Sunday, May 6, 2012

Daily Times Editorial May 7, 2012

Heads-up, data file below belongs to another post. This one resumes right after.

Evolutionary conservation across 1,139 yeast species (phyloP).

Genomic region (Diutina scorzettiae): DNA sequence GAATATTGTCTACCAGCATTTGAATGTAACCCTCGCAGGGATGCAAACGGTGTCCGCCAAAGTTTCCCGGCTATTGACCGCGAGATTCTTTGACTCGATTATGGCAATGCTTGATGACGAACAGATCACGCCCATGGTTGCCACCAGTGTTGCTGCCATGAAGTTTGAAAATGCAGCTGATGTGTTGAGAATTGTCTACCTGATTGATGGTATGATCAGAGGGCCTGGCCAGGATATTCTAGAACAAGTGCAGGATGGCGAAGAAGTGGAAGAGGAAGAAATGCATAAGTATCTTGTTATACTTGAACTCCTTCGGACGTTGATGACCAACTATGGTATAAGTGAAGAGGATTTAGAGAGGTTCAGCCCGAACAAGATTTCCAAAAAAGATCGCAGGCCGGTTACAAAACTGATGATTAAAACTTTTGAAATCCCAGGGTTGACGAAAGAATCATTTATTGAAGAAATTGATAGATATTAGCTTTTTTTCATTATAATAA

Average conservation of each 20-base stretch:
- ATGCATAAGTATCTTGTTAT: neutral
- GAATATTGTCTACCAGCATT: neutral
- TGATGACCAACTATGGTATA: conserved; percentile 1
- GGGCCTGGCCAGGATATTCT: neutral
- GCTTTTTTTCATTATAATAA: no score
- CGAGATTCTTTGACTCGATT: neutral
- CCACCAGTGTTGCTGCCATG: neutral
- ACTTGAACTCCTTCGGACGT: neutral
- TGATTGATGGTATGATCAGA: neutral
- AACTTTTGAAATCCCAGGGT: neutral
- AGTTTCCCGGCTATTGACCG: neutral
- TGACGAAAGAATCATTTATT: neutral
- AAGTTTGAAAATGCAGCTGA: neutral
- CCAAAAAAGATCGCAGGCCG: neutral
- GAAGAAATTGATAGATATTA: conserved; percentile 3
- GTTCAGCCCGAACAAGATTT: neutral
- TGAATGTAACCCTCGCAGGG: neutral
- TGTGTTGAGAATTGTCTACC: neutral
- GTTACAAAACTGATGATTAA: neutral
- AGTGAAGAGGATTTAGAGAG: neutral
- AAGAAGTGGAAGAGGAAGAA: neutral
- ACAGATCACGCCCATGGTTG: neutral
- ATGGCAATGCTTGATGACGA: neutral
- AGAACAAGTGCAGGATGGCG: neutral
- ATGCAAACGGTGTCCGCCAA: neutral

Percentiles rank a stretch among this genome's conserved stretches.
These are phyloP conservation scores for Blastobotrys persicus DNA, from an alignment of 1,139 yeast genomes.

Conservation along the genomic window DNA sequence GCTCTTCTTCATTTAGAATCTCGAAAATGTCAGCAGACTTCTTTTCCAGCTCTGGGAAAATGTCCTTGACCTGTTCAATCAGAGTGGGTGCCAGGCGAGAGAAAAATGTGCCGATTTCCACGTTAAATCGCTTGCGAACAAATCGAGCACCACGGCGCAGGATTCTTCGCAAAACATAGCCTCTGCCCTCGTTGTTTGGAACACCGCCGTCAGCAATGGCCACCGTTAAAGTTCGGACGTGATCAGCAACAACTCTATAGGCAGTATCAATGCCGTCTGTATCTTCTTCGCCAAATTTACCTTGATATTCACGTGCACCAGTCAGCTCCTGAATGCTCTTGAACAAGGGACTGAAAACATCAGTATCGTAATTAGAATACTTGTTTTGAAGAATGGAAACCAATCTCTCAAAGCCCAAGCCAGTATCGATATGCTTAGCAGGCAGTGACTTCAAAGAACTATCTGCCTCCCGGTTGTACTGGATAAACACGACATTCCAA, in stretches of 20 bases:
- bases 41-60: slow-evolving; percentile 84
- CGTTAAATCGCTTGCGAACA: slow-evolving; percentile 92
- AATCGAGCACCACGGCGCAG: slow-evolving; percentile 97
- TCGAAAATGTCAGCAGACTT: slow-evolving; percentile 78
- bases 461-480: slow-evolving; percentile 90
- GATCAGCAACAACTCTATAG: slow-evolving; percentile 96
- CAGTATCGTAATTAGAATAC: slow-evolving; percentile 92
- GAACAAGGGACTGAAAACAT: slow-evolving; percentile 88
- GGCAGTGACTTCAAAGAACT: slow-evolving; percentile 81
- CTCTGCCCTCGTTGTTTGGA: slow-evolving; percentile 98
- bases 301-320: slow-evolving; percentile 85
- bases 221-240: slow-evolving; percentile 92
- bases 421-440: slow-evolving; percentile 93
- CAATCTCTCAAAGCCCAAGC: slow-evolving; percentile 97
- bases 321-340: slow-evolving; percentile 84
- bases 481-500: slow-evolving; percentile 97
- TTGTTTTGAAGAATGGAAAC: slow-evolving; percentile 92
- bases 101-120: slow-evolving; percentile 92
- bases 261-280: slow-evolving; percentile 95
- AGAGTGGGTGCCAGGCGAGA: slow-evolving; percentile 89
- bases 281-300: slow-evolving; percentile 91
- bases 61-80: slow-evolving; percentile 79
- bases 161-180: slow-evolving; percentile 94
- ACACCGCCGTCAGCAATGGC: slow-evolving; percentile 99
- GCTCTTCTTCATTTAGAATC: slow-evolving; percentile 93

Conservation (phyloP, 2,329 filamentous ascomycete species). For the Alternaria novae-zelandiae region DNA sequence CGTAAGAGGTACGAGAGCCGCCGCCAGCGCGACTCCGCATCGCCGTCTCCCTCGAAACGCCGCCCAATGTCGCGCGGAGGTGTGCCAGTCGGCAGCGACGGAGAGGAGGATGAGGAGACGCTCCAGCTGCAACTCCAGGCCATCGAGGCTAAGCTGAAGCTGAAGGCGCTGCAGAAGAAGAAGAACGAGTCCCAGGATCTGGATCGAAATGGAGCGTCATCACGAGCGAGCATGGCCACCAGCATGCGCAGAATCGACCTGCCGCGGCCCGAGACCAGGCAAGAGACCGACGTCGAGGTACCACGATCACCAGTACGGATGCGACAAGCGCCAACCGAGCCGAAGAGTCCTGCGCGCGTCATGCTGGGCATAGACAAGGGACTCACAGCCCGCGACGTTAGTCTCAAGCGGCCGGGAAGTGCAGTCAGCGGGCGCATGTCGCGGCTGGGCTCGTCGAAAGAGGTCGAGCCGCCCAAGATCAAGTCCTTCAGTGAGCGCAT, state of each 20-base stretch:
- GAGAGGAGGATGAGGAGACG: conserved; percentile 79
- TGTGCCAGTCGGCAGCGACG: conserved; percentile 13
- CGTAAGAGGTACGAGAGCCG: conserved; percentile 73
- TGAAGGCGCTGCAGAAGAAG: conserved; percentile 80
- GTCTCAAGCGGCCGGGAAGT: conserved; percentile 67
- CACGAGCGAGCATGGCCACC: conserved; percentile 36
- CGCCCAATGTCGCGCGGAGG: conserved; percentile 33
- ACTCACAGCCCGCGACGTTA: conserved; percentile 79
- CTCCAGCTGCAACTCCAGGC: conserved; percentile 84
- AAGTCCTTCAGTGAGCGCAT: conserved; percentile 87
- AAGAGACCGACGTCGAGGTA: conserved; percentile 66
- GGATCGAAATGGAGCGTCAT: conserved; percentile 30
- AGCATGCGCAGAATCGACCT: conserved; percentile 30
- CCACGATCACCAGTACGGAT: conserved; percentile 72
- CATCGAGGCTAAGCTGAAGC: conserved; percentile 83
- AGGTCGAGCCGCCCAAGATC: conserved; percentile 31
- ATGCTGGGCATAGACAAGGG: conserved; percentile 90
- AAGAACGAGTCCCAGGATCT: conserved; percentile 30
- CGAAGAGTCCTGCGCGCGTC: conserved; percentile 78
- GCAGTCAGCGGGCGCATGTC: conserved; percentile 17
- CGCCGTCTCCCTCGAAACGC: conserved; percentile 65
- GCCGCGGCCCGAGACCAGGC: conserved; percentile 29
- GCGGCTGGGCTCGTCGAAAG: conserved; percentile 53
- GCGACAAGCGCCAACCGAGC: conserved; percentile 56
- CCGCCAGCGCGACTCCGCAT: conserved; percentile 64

PML-N’s impatience At a rally in Taxila the other day, PML-N chief Nawaz Sharif announced the launch of his party’s movement to topple the government of the PPP-led coalition. He issued a call to the people to get ready for a long march for the purpose. There then followed the litany of usual criticisms of the government for its faults and failures, spiced up by rude remarks about Prime Minister Yousaf Raza Gilani being a “puppet” and “pawn” of President Asif Ali Zardari. He went on to raise the accusation once again of the president’s alleged ill-gotten money stashed in Swiss banks, which Nawaz vowed would be returned to their rightful owners, the people of Pakistan. By raising this bogey once again, Nawaz Sharif risks, and is in fact being accosted with, tit-for-tat accusations and allegations by the PPP, Interior Minister Rehman Malik in particular, about his own past transgressions of various types. Whether this kind of exchange will lead anywhere is anyone’s guess. Nawaz Sharif also exposed his frustration with the president, accusing him of misusing the agreement he had made with the late Benazir Bhutto (the reference is to the Charter of Democracy). Although he did not explicate the broken promises he accused the president of, one can surmise that the breach in trust between the two began over the issue of the restoration of the judiciary, which the president agreed to early in the life of the government when the PML-N was still a coalition partner of the PPP, but which did not get implemented until Nawaz Sharif launched his long march for the purpose, with some help, it is reported, from COAS General Kayani. It has been downhill ever since in the relationship between the two erstwhile partners. Meanwhile the PPP’s coalition partners, the PML-Q, the MQM and the ANP have called upon Nawaz Sharif to behave responsibly and not contemplate destabilising the democratic system. Instead, they advised him to adopt a democratic and constitutional path even if he wanted to see the back of the government. What is intriguing is why Nawaz Sharif has abandoned his policy of restraint vis-à-vis the PPP-led government, a restraint informed by the bitter experience of the military taking advantage of the politicians’ falling out to intervene and pack up the democratic system altogether. The restraint shown by Nawaz Sharif over the past four years may have earned him the sarcastic jibe of acting like a 'friendly’ opposition, but it now appears he has allowed himself to be persuaded by the hawks in his party (led by Chaudhry Nisar and backed up by younger brother Shahbaz Sharif) to go all out against the government. The timing of the change is also intriguing, given that the country is in the run up to general elections. The opportunity for the turn has been presented by the contempt conviction of the prime minister by the Supreme Court but the PML-N has displayed its impatience with the legal and political process to be gone through before the verdict can take effect. Nevertheless, the argument that a street agitation may destabilise democracy, if not provide once again an opportunity to anti-democratic forces to wrap up the system per se has not lost its validity, historically or at the present conjuncture. The other, more practical argument against the launching of such a move at this point is that the PML-N seems to be embarking on a solo flight, given that none of the opposition parties, inside or outside parliament, have come on board. This reluctance permeates the stance of the PTI, JUI, JI, et al. Certainly there is much ammunition available to pillory the incumbents, but it must be clarified that the problems facing the country are grave and complex, even if it is conceded that the government has failed to tackle them effectively and may therefore have to answer to the charge of ineptness. The PML-N and its leadership needs to remind itself of the risks and dangers of an all out confrontation between the two mainstream parties on the streets, especially since the aggressive stance of the PML-N has invoked an equally aggressive reaction from the PPP. Mutual criticism within the parameters of a democratic system are inherent in the process of politics, but taking such differences to the level of a confrontation between the workers and supporters of each side is playing with fire. All sides must realise that it in their own mutual interests not to let politics descend once more to the level of an irredeemable enmity, whose advantage can only go to the anti-democratic camp. Democracy has its discontents, but dictatorship is far worse, as Pakistan’s history has witnessed.

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